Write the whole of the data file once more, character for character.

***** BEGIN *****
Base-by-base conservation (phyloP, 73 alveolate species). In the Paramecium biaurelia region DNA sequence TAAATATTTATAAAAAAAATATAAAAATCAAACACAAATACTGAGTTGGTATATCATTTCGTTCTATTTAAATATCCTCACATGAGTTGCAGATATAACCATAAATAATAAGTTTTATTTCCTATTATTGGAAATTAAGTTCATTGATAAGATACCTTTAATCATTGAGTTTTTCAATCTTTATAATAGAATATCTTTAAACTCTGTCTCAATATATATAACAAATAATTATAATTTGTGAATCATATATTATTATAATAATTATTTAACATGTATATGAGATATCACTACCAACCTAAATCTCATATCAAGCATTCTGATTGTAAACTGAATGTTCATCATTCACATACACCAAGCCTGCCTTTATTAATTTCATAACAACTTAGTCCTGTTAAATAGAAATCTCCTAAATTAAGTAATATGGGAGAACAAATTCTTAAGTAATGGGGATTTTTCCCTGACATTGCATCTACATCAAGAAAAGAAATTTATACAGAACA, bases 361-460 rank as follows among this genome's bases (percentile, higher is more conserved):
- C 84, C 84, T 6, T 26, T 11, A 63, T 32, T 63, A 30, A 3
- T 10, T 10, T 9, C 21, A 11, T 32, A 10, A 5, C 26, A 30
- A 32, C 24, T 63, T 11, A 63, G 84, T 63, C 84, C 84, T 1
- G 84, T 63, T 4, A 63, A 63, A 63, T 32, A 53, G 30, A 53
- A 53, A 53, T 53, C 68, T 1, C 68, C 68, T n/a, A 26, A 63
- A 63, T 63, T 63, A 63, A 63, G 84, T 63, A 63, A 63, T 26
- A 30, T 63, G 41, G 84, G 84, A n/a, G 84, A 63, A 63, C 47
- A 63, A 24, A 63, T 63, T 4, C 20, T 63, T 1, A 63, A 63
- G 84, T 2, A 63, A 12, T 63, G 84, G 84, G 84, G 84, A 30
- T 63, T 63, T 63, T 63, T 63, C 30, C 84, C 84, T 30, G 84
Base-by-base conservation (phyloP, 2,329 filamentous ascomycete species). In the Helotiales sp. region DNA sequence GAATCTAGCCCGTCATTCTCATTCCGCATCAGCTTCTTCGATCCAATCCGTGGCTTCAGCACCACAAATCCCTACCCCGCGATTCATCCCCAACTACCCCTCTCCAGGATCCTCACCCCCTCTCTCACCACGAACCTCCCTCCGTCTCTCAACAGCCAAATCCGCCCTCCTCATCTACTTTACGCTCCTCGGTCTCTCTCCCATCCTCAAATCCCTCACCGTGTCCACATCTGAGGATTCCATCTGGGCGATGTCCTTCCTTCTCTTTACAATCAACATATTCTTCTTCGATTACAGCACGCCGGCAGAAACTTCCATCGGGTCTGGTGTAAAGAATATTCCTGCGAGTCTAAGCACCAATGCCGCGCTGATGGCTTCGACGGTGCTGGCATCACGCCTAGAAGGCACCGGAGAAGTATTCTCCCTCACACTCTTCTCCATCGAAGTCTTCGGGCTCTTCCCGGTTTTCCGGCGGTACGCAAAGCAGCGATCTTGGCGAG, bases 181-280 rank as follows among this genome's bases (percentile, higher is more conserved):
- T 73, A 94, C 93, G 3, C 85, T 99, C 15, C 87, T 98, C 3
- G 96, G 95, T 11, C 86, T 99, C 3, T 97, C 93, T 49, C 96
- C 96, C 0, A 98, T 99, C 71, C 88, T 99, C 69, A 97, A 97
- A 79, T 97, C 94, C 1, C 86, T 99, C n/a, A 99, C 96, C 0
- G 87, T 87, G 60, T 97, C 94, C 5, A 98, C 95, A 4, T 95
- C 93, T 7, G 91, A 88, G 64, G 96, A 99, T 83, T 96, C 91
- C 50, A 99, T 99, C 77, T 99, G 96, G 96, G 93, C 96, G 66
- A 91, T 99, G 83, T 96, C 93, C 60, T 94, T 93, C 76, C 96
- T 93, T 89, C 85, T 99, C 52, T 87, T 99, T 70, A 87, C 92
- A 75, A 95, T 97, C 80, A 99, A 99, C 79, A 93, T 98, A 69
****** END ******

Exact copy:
Base-by-base conservation (phyloP, 73 alveolate species). In the Paramecium biaurelia region DNA sequence TAAATATTTATAAAAAAAATATAAAAATCAAACACAAATACTGAGTTGGTATATCATTTCGTTCTATTTAAATATCCTCACATGAGTTGCAGATATAACCATAAATAATAAGTTTTATTTCCTATTATTGGAAATTAAGTTCATTGATAAGATACCTTTAATCATTGAGTTTTTCAATCTTTATAATAGAATATCTTTAAACTCTGTCTCAATATATATAACAAATAATTATAATTTGTGAATCATATATTATTATAATAATTATTTAACATGTATATGAGATATCACTACCAACCTAAATCTCATATCAAGCATTCTGATTGTAAACTGAATGTTCATCATTCACATACACCAAGCCTGCCTTTATTAATTTCATAACAACTTAGTCCTGTTAAATAGAAATCTCCTAAATTAAGTAATATGGGAGAACAAATTCTTAAGTAATGGGGATTTTTCCCTGACATTGCATCTACATCAAGAAAAGAAATTTATACAGAACA, bases 361-460 rank as follows among this genome's bases (percentile, higher is more conserved):
- C 84, C 84, T 6, T 26, T 11, A 63, T 32, T 63, A 30, A 3
- T 10, T 10, T 9, C 21, A 11, T 32, A 10, A 5, C 26, A 30
- A 32, C 24, T 63, T 11, A 63, G 84, T 63, C 84, C 84, T 1
- G 84, T 63, T 4, A 63, A 63, A 63, T 32, A 53, G 30, A 53
- A 53, A 53, T 53, C 68, T 1, C 68, C 68, T n/a, A 26, A 63
- A 63, T 63, T 63, A 63, A 63, G 84, T 63, A 63, A 63, T 26
- A 30, T 63, G 41, G 84, G 84, A n/a, G 84, A 63, A 63, C 47
- A 63, A 24, A 63, T 63, T 4, C 20, T 63, T 1, A 63, A 63
- G 84, T 2, A 63, A 12, T 63, G 84, G 84, G 84, G 84, A 30
- T 63, T 63, T 63, T 63, T 63, C 30, C 84, C 84, T 30, G 84
Base-by-base conservation (phyloP, 2,329 filamentous ascomycete species). In the Helotiales sp. region DNA sequence GAATCTAGCCCGTCATTCTCATTCCGCATCAGCTTCTTCGATCCAATCCGTGGCTTCAGCACCACAAATCCCTACCCCGCGATTCATCCCCAACTACCCCTCTCCAGGATCCTCACCCCCTCTCTCACCACGAACCTCCCTCCGTCTCTCAACAGCCAAATCCGCCCTCCTCATCTACTTTACGCTCCTCGGTCTCTCTCCCATCCTCAAATCCCTCACCGTGTCCACATCTGAGGATTCCATCTGGGCGATGTCCTTCCTTCTCTTTACAATCAACATATTCTTCTTCGATTACAGCACGCCGGCAGAAACTTCCATCGGGTCTGGTGTAAAGAATATTCCTGCGAGTCTAAGCACCAATGCCGCGCTGATGGCTTCGACGGTGCTGGCATCACGCCTAGAAGGCACCGGAGAAGTATTCTCCCTCACACTCTTCTCCATCGAAGTCTTCGGGCTCTTCCCGGTTTTCCGGCGGTACGCAAAGCAGCGATCTTGGCGAG, bases 181-280 rank as follows among this genome's bases (percentile, higher is more conserved):
- T 73, A 94, C 93, G 3, C 85, T 99, C 15, C 87, T 98, C 3
- G 96, G 95, T 11, C 86, T 99, C 3, T 97, C 93, T 49, C 96
- C 96, C 0, A 98, T 99, C 71, C 88, T 99, C 69, A 97, A 97
- A 79, T 97, C 94, C 1, C 86, T 99, C n/a, A 99, C 96, C 0
- G 87, T 87, G 60, T 97, C 94, C 5, A 98, C 95, A 4, T 95
- C 93, T 7, G 91, A 88, G 64, G 96, A 99, T 83, T 96, C 91
- C 50, A 99, T 99, C 77, T 99, G 96, G 96, G 93, C 96, G 66
- A 91, T 99, G 83, T 96, C 93, C 60, T 94, T 93, C 76, C 96
- T 93, T 89, C 85, T 99, C 52, T 87, T 99, T 70, A 87, C 92
- A 75, A 95, T 97, C 80, A 99, A 99, C 79, A 93, T 98, A 69